“In times of hardship it is not unusual for consumers to move back to what they know and what’s more affordable, [so] although there was definitely a health trend previously we’ve seen it dropping a little bit in the last year.

“We still feel we can do better and are making products healthier on average, which may be sweet but still contain a much higher proportion of nuts - Our Chocolate Fudge Butter is 3 times the nuts of say the likes of big brands like Nutella.

“Basically we're still finding our place in the middle of offering what people are looking for, but making sure that it still adheres to our health-focused values.”

Health and wellness still a major trend

That is not to say that health and wellness has vanished off the map, however – one of the region’s most successful nut butter and granola brands Amazin’ Graze believes that this trend still bears strongly on consumer purchasing decisions today, especially with awareness on the rise.

“Health and wellness considerations such as low/no-salt and low/no-sugar options, remain paramount in consumers' minds when making purchase decisions,”​ Amazin’ Graze Brand Executive Alishea Sunil told us.

©Amazin' Graze

“Our insights from market research and workshops have consistently continued to indicate this preference, [and] one of the most prominent trends currently shaping the nut butter market is the increasing demand for products made from 100% pure premium ingredients.

“This is driven by consumers becoming more discerning and health-conscious, seeking out nut butters that offer not only great taste but also high quality and nutritional value.”

Indeed, many firms in the region continue to prioritise healthier low-or-no salt or sugar as major selling points for their products.

“In the current market landscape, one of our key challenges lies in differentiating Amazin’ Graze from other health-focused brands,”​ Sunil added.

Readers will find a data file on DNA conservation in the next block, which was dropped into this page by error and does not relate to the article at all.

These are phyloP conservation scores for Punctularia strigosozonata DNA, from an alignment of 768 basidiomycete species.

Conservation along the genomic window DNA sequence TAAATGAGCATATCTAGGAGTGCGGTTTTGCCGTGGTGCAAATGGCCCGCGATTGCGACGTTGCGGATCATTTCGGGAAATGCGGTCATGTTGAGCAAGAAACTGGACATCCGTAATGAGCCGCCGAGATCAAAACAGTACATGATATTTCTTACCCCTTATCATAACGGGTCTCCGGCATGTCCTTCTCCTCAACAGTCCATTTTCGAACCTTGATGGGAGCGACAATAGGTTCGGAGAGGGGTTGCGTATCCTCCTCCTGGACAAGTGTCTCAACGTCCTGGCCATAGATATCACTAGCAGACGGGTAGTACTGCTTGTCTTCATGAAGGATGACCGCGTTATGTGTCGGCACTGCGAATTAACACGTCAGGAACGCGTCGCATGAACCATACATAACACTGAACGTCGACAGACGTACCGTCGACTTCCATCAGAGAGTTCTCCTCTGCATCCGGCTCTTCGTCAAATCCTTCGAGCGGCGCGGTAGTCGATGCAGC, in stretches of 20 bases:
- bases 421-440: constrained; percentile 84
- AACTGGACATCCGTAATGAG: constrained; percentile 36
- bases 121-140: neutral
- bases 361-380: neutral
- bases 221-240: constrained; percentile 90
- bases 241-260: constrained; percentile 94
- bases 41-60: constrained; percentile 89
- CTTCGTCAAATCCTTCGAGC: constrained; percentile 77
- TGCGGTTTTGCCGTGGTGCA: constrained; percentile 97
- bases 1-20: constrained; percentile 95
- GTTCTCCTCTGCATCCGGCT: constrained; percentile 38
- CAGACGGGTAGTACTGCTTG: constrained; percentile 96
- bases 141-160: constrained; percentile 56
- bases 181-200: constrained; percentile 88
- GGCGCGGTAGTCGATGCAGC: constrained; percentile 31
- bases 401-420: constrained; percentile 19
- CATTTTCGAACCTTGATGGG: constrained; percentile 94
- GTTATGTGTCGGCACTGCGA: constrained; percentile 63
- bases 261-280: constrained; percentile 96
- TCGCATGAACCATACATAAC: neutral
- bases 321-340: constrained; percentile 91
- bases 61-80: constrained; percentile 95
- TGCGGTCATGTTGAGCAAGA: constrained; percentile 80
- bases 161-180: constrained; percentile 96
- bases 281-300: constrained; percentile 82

“With the growing awareness of consumers' priorities for health and wellness, the competition has increased, [so] our marketing strategy has evolved over time to emphasise the authentic, natural qualities of our products, ensuring that we stand out in a crowded market.”


One of the world’s largest peanut butter brands Skippy has also invested in differentiating itself from the competition by targeting the growing vegan and vegetarian consumer market with specific certification by the Vegan Awareness Foundation to do so.

“We're proud to be the only vegan-certified peanut butter that's as delicious and widely available as Skippy,"​ said Sarah Johnson, director of Nut Butters Marketing for Skippy parent brand Hormel Foods.

Skippy is one of the world's best-known peanut butter brands. ©Skippy

“Our portfolio of vegan-certified products includes both creamy and Super Chunk peanut butter in regular and natural varieties, as well as squeeze packs and no-sugar-added peanut butter spreads.

"Peanut butter is well regarded as a protein source for vegetarians, and now those adhering to a vegan diet can choose the Skippy brand too."

This certification is currently mainly applicable to Skippy peanut butter imported into the APAC region from the brand’s United States factories, which underwent the screening process.

The firm is also keen to push for peanut butter to be utilised in more consumption occasions in this region – its social media targeted at the Malaysian consumer market lists recipes for peanut butter to be used in sauces, smoothies, dips and more.

Nut and flavour popularity

In terms of the popularity of specific items, conventional peanut butter still clearly rules the roost although more recognition has emerged for various other types of nuts.


“Almonds are one of the most popular here probably due to many consumers being familiar with these, and pistachios are also emerging in terms of demand,”​ Nelson said.

“Then interestingly there’s also black sesame and tahini – the local market has been ready for black sesame for quite a while because it’s pretty common in Asian desserts, but the sesame butter format is a bit more unusual here.

“Cashews are one of those nuts you would expect to be very popular but unfortunately natural cashews are a lot lighter and less intense in flavour compared to many of the other nuts so it doesn't pick up so well in this part of the world, though it's actually popular in China for the sweetness and natural creaminess.”